Speaks His Mind
|Calvin Coolidge (1872
- 1933), former governor of Massachusetts and 30th President of
the U.S. during 1923 - 1929, once informed some newsmen that it
was clearly in America's best financial interests to help America,
rather than other nations.
|Following World War
I, Germany had been unable to pay its huge debts. The nation of
France, who was not satisfied by Germany's shortcomings, sent
in soldiers. As a direct result of these military actions, several
riots and acts of violence took place. To make matters worse,
the value of German money plummeted, making it of no value.
Adopts the Gold Standard (1925)
|In April of 1925, Great
Britain's Prime Minister Sir Winston Leonard Spencer Churchill
(1874 - 1965) made a very important announcement concerning finance.
An economist named John Maynard Keynes (1883 - 1946) advised against
reviving the Gold Standard that had been done away with in 1914.
He also warned that trading countries would be required to hand
over more money for exports if this system were adopted. Nonetheless,
this plan that would make sure that there would be equal amounts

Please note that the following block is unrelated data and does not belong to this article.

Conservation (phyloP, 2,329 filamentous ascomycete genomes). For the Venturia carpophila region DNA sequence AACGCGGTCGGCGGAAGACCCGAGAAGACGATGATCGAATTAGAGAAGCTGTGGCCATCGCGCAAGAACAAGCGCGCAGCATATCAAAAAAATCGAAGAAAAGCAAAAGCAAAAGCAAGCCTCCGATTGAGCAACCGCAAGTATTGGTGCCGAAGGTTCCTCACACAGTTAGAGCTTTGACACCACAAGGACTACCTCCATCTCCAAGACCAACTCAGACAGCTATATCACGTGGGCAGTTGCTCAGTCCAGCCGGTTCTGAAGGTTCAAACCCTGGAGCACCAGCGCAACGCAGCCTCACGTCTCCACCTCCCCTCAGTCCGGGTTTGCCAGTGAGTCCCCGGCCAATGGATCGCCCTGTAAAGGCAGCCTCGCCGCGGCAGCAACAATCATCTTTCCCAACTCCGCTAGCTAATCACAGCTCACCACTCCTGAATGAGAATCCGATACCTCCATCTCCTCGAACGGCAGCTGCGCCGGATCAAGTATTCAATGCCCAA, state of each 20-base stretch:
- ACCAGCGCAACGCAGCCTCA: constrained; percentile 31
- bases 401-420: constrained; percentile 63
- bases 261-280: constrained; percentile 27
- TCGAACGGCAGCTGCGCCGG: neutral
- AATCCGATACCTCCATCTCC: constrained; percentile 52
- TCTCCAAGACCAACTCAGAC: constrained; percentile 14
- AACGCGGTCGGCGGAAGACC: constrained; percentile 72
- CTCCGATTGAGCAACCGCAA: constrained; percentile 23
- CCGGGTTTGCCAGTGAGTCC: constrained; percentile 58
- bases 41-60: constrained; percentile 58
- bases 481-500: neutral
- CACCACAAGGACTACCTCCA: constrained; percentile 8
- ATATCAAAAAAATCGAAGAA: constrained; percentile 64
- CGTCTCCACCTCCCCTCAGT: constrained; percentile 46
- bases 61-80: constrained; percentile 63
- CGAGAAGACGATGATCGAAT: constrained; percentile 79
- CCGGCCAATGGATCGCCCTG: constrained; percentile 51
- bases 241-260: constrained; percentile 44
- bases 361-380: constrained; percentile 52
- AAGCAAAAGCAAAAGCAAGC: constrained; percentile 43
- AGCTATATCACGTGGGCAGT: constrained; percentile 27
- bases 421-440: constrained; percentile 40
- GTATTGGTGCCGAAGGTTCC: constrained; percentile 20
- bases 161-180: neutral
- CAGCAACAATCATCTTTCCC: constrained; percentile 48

of gold and money in circulation at all times was reborn. Exchanges
between the two would also be made available.
Market Crash (1929)
During the 1920's, many American
people saw "the good times." These times of prosperity would
not last forever, however. The stock market crash of 1929 would
end "The Roaring Twenties" and the Jazz Age. Not everyone had
invested in the stock market, but the majority of all people
were soon hurt by the loss of $30 billion. The rise of the Great
Depression would create hardships for many families.
In early 1929, the Dow Jones industrial
average continued to rise and set new records. After climbing
all the way to 381, the average began to decline. With the drop
came panic, and investors started to rid of their stocks, trying
to make any money that they could from selling them. On earlier
dates, some economists had warned that the market would not
prosper forever, but now it was too late. On October 29, 1929,
(otherwise known as "Black Tuesday") a total of 16.4 million
shares were sold in all. The market would not be able to revive
itself. Soon, unemployment and several other problems in the
economy would arise. In later years, President Franklin Delano
Roosevelt's (1882 - 1945) New Deal programs and World War II
would help to make the U.S. an economic power once more.
| The U.S. gross national product
(GNP) rose to $71.6 billion. In 1910, it had been $30.4 billion.
| Throughout the decade, the
usual weekly salary for a skilled work in Great Britain was £5.